Don't Be Like Alf!
I would like you to introduce you to Alf. He knows what he knows, but he doesn't know what he doesn't know!
If I Don't Know About Any Harassment or Violence Within The Workplace THen I'm Not Liable or At Risk!
WRONG! Alf, you were at risk/liable the moment it happened. The only difference by knowing about it is that you can look at ways to reduce the risk of it happening again i.e. new policies, processes, communication etc. Increase the Psychological safety of your team and reducing the risk.
If an incident went to court, you would look more favourable if you could show active measures and/plans you are working on to reduce the risk than if you didn't (because you didn't know about it!).
We Have an EAP, That's being Proactive!
In our opinion, depending on how you are utilising it, it is mainly a reactive strategy.
This is because by the time most people call their EAP they are far down the rabbit hole and have been struggling for weeks if not months. This doesn't just impact them, but also everyone they work with (we all know what it's like to work with someone who is stressed, and we all know how productive we are in that space!)
Some studies show that only 7% of people take advantage of their EAP: Not a great ROI or positive impact on your employees.
Some suggestions to increase the uptake of your EAP are:
Talk about experiences you have had using them (we like setting KPI for the leaders in companies we work with, after all, how can they promote something with conviction if they have never used it themselves!)
Tell stories of when people should use the EAP - "Call them when you are looking at the rabbit hole to help prevent you from going down there"
Give examples of their services, don't just rattle the 'services' list of to them. "If you are struggling with paying your bills, they have financial counsel that can help and support you through that, so call them"
Probably most importantly, let them know that it is private and confidential and that you, the employer, will not know anything about their call or conversation.
At the end of the day, the earlier someone gets the help they need, the better and quicker outcomes they can get.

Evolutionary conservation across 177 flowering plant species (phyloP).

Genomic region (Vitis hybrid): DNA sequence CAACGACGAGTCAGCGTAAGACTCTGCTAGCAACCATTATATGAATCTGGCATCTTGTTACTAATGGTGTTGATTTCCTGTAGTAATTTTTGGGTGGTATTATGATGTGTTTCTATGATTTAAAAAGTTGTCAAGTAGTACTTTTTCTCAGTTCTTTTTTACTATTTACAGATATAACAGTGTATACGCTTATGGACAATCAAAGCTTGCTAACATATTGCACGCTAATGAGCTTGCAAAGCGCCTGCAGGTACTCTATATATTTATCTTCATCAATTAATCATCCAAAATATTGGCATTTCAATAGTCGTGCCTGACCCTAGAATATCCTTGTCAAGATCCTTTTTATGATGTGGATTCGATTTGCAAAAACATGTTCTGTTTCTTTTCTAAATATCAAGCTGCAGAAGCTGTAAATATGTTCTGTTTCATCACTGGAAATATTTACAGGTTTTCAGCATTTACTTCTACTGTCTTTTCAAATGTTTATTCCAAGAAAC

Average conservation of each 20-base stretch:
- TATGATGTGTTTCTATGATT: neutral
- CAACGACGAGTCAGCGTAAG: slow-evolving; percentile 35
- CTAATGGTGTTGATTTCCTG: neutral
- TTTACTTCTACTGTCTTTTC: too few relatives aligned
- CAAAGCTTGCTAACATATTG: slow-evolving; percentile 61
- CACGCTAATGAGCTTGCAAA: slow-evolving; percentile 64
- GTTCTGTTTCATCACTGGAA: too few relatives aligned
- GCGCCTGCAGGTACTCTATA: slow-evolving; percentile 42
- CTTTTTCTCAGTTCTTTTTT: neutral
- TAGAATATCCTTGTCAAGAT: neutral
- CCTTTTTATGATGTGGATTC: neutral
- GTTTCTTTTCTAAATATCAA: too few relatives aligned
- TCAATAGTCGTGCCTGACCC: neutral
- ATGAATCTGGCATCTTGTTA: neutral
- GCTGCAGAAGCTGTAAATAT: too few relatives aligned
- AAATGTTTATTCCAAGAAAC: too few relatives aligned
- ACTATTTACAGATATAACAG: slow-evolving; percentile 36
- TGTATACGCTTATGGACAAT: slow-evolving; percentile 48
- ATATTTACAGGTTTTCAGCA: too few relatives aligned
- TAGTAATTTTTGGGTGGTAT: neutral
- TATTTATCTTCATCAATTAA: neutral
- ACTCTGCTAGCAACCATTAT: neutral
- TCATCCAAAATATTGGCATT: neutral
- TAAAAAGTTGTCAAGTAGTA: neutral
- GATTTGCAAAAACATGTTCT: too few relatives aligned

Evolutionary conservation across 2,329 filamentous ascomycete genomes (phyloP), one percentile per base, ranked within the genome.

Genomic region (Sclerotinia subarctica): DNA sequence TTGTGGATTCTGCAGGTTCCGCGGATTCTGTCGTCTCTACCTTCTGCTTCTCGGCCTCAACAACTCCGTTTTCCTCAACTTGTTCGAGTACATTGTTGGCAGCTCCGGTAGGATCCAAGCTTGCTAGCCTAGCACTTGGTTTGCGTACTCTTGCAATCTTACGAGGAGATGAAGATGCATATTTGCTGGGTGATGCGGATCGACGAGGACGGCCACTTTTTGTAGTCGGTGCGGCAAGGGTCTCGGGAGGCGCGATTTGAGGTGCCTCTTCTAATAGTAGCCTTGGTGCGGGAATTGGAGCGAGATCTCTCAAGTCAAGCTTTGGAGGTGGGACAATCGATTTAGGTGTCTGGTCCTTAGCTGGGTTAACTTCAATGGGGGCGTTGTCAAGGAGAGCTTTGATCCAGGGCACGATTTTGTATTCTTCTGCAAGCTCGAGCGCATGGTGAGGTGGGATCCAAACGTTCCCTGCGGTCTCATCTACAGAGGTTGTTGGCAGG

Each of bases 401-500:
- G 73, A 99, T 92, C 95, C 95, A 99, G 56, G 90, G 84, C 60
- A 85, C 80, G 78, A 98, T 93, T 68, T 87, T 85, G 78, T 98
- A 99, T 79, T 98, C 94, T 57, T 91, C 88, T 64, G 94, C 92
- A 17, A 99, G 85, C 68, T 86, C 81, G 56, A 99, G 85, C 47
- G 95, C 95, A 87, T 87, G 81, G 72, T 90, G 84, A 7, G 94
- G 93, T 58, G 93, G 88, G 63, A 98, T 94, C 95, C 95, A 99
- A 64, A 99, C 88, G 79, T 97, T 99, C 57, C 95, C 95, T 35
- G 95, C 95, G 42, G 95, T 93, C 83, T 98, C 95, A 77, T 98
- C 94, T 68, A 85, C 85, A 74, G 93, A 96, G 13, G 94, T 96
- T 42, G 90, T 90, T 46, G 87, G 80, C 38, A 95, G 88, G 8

Professor Earl Miller, Neuroscientist: Massachusetts Institute of Technology
We are Doing Our Bit, We Have MHFA!
In our opinion, depending on how you are utilising it, it is mainly a reactive strategy too.
The majority of companies we communicate with don't do anything intentional with their MHFA, apart from telling the rest of the team who they are!
By doing this, they will be losing the skills they have learnt as they aren't putting them to use regularly. Also, people don't know what they don't know. The number of conversations we've had where people have identified they have a problem, only due to the fact that they have identified with a story or knowledge we've shared. Or realised that there was help available to them.
Some suggestions to move your MHFA from a reactive strategy to a proactive one are:
Build a Peer Support Group with your MHFA (this also help the 'who counsels the counsellor' situation)
Draw up a 12-month plan talking about MH, telling stories, connecting it to safety
Build-in initiatives for your MHFA to hold talks, create posters, get in an amongst the team to have casual conversations
Build a community within your team. Feeling supported, even if they don't ask for help can go along way to supporting their Mental Health.
What is Psychologically Safe Environments
Amy Edmondson, professor of leadership and management at Harvard Business School and the most prominent academic researcher in this field, defines psychological safety as “the shared belief among team members that the team is safe for interpersonal risk-taking” and explains that “team psychological safety involves but goes beyond interpersonal trust; it describes a team climate characterised by interpersonal trust and mutual respect in which people are comfortable being themselves”.
Simply put, you feel psychologically safe in your team if you feel at ease admitting mistakes, pointing out a mistake made by a team member, speaking about work-related matters without censoring yourself and trying out new things.
Studies have shown wide-ranging benefits, including increased confidence, creativity, trust and productivity.
A 2017 Gallup report found that organisations who increase psychological safety, make employees more engaged in their work and can lead to a 12% increase in productivity.